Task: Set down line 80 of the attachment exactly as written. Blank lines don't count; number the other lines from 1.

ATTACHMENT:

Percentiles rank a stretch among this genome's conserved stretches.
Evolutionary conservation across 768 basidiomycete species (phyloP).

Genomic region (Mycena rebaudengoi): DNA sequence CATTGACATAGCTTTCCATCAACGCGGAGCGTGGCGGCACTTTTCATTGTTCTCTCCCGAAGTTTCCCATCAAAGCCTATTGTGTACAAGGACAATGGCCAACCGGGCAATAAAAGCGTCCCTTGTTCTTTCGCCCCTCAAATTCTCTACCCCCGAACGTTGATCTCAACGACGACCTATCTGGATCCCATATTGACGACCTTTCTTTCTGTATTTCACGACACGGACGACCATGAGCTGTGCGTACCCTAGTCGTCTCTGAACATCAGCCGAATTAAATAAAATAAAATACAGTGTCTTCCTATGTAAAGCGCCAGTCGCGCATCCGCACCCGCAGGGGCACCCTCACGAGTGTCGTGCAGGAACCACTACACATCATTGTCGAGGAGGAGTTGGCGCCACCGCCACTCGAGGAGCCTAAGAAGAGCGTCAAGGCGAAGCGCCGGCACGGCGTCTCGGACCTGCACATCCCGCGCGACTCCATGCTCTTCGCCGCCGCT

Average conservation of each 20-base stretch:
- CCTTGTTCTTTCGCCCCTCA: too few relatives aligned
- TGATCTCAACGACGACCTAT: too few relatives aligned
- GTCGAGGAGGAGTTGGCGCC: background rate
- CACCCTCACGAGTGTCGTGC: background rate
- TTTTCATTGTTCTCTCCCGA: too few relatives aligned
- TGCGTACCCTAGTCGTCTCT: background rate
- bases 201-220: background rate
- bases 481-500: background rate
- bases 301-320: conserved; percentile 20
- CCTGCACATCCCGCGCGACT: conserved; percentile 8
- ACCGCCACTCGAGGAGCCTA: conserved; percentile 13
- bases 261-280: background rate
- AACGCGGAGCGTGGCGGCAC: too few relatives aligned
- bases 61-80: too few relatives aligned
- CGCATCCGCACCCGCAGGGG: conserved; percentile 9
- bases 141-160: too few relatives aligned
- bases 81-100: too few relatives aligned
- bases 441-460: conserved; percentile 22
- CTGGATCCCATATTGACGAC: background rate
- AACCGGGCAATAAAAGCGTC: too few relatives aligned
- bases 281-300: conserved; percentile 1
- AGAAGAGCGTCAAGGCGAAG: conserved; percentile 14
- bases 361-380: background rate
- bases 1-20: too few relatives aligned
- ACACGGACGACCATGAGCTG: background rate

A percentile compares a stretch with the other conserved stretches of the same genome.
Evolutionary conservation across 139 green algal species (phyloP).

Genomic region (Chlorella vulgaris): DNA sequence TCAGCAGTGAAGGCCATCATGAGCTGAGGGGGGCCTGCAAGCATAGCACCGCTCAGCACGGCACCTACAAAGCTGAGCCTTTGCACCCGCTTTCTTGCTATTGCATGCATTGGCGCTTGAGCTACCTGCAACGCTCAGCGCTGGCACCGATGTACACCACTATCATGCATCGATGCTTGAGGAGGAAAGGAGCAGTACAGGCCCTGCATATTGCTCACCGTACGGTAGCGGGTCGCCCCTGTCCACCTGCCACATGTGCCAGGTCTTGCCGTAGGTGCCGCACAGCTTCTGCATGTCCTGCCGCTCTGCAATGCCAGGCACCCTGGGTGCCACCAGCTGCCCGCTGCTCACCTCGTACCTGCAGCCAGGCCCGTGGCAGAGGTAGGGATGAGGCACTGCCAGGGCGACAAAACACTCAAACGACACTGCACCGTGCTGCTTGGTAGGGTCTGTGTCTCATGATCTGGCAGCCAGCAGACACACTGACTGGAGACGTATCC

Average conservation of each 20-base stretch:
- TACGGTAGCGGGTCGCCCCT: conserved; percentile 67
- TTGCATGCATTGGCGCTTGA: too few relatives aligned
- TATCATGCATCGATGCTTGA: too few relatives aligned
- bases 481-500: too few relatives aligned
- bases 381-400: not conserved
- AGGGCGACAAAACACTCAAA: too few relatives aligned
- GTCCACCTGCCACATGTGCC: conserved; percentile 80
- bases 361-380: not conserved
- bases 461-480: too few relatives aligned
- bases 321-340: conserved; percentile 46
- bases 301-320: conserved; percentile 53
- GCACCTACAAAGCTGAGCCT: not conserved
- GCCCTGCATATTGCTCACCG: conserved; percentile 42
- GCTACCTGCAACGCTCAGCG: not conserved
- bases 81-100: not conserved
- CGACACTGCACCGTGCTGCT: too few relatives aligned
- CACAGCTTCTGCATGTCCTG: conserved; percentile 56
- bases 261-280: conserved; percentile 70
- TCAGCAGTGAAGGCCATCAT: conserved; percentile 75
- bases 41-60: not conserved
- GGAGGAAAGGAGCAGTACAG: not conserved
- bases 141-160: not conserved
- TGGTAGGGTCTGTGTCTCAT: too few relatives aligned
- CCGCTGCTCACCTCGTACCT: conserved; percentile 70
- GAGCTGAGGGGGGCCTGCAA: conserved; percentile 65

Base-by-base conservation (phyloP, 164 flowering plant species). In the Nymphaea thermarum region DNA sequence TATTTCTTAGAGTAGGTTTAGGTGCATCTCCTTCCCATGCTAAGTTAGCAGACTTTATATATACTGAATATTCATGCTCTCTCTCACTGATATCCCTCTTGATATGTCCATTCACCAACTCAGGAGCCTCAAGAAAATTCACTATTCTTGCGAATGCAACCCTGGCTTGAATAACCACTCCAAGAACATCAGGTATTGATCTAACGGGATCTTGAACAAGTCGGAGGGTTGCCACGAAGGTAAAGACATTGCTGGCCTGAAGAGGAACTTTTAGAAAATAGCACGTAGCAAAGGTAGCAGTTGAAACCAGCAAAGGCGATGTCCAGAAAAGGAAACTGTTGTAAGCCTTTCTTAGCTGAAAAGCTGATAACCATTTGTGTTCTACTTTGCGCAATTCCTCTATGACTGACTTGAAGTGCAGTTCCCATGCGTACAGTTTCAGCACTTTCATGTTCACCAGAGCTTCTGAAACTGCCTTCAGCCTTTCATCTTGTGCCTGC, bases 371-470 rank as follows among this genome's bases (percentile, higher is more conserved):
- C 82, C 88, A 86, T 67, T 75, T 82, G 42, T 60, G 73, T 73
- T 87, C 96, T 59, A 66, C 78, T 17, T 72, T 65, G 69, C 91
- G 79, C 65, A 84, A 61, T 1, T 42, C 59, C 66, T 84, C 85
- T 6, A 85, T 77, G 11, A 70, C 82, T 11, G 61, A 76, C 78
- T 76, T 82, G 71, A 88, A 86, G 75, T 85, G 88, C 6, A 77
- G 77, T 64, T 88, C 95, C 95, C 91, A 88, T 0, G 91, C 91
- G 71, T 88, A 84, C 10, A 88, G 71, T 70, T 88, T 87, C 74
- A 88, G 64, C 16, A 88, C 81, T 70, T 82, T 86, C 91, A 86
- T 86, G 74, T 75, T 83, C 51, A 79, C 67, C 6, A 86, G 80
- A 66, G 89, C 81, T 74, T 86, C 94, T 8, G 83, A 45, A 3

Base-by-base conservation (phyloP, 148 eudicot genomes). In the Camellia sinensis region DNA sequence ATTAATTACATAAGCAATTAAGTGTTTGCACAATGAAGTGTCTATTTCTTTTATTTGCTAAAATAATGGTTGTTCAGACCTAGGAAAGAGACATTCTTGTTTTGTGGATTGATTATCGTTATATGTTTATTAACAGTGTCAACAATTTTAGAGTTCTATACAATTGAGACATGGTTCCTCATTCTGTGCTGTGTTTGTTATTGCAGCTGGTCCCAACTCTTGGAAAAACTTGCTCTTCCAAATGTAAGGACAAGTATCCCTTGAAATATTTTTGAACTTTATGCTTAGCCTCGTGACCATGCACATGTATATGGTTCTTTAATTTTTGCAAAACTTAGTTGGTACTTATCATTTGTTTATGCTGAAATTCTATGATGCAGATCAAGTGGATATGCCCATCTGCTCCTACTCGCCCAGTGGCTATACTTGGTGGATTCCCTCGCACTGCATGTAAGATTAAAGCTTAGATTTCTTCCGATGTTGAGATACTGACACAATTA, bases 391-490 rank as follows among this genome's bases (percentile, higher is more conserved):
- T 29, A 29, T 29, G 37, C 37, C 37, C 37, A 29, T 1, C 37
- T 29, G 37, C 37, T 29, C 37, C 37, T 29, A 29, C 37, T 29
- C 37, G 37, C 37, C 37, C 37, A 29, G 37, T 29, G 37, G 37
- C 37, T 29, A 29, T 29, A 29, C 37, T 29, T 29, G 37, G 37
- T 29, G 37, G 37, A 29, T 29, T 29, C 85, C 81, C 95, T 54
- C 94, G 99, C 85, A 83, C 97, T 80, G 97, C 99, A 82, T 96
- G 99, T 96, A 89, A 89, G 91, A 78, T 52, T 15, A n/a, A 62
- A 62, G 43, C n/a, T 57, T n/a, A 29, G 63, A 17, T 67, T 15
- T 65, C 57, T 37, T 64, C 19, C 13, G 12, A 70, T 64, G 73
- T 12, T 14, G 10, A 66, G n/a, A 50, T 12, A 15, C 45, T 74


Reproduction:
- T 12, T 14, G 10, A 66, G n/a, A 50, T 12, A 15, C 45, T 74